Conference Travel, Student Research, Undergraduate English

Rediscovering Constance Wilde

grandmas-story

Grandma’s Story

Last fall, I undertook an independent study on the works of Oscar Wilde with Dr. Alexis Easley. When we began to study his fairy tales, I realized for the first time that one of them, “The Selfish Giant,” was one of my favorite childhood stories that my dad used to read to me. Intrigued, I researched these fairy tales further and discovered one of his wife’s fairy tale collections, There Was Once! Grandma’s Stories, a beautifully illustrated book that included five fairy tales and four nursery rhymes. Basic research revealed that Constance Wilde was a writer, editor, and public speaker who was an important voice in late nineteenth-century Britain, and as I learned more about her, I realized her work had been buried for over one hundred years. I knew that I needed to find out more about her.

a-long-time-ago-favourite-stories-retold-by-mrs-oscar-wilde-and-others

A Long Time Ago – Favourite Stories Retold by Mrs. Oscar Wilde and Others

During this last spring semester, Dr. Easley and I began the application process for the Luann Dummer Center for Women Undergraduate Fellowship Grant opportunity. Constance Wilde’s works have been out of print since she was first published in the late nineteenth century, so part of my application requested funding to travel to London in order to research her works at the British Library. Needless to say, we were ecstatic when I was informed that, out of all the possible applicants, we were awarded the grant. This trip to London was quite possibly my favorite part of the project. In the midst of traveling through the underground train system, getting lost for hours in the British Library pouring over books, letters, and documents from the nineteenth century, I discovered her amazing work for the Rational Dress Society, where she was the lead editor for the Society’s Gazette from April of 1888 to July 1889. Her work centered on the idea of healthy and sensible dress for young girls and women without sacrificing the aesthetic appeal of fashion. As editor, Constance Wilde’s work was crucial in getting the necessary health information out to women in order to encourage them to take charge of both their own and their children’s health, especially relating to their habits of dress.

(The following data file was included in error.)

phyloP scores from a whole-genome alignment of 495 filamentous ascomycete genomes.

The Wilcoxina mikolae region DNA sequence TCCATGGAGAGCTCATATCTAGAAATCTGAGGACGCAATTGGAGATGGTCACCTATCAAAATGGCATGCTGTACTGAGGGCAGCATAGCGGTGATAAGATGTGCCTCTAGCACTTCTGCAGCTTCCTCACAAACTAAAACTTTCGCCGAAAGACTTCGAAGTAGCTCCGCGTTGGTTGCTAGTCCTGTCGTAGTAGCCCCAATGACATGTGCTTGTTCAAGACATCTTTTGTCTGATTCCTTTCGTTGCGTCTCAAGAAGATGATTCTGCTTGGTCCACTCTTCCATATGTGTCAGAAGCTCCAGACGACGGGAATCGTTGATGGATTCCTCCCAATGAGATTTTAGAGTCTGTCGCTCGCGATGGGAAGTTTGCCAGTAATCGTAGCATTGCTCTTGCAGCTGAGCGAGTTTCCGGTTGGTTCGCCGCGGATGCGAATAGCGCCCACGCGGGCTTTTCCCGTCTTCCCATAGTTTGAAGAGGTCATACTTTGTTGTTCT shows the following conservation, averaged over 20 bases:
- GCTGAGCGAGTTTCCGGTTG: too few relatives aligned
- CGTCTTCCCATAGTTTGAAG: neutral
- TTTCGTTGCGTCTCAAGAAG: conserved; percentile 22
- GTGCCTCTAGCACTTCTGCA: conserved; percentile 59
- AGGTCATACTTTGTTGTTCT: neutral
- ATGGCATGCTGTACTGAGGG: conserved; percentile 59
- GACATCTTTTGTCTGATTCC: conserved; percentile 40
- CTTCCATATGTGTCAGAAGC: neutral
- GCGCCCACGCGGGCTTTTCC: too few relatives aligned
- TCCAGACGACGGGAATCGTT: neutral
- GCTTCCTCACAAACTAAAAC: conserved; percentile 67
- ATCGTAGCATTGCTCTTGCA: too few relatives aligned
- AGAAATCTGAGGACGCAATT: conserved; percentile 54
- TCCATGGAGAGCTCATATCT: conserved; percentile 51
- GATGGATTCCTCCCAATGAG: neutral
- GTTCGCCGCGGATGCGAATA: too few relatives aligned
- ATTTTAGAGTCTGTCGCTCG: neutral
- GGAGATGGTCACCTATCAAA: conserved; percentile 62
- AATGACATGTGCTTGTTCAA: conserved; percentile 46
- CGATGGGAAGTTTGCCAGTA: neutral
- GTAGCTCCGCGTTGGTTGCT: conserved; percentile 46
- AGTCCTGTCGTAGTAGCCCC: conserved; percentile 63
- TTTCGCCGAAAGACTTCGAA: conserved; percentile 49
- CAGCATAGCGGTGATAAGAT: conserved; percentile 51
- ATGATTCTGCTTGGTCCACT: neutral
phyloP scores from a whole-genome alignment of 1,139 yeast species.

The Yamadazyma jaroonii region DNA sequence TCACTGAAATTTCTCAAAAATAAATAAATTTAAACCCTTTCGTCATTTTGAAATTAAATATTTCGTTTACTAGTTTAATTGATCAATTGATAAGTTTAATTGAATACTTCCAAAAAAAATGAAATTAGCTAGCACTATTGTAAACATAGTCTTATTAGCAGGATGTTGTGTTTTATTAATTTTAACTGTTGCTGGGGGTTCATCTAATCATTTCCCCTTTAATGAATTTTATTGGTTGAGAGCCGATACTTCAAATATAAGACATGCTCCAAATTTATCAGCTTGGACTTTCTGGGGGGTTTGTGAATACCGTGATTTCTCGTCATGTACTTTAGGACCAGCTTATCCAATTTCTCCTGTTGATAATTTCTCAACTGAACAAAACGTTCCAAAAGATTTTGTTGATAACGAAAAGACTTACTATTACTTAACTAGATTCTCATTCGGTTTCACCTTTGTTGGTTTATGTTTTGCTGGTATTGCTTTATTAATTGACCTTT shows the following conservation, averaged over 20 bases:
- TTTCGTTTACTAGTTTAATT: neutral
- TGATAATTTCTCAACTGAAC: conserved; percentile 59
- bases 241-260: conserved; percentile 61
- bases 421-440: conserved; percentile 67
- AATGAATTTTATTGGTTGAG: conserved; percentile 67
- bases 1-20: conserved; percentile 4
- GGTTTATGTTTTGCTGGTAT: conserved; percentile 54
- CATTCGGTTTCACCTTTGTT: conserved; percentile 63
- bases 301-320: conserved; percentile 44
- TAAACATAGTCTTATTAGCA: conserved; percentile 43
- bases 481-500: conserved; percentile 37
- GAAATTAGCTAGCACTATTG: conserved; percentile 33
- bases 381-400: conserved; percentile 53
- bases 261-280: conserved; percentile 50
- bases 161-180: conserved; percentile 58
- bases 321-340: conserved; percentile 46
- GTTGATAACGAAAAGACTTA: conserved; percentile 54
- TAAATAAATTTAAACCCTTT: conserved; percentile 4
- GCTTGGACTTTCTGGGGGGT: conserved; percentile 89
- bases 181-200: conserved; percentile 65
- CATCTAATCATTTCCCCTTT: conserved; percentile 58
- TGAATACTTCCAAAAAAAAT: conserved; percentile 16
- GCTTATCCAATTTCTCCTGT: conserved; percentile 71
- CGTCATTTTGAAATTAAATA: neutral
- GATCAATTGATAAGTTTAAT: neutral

One of the exciting opportunities I have had with this project so far was a presentation of my first research paper on Constance Wilde, focusing on her journalistic career with the Rational Dress Society, at the Streamlines Undergraduate English Conference in Dubuque, Iowa. The conference was a fantastic experience! Presentations were given by students from all over the United States, and I thoroughly enjoyed listening to them. I also loved the opportunity to share my own research and to hear what questions people had about it. The unique quality of this particular conference is the wide variety of topics students can present on, such as creative writing (fiction, poetry, and creative nonfiction), presentations on films, literary theory, the classics, global issues, identity, women in literature, and even one on handwriting in our culture. It was intellectually rich with all of these topics and more!introduction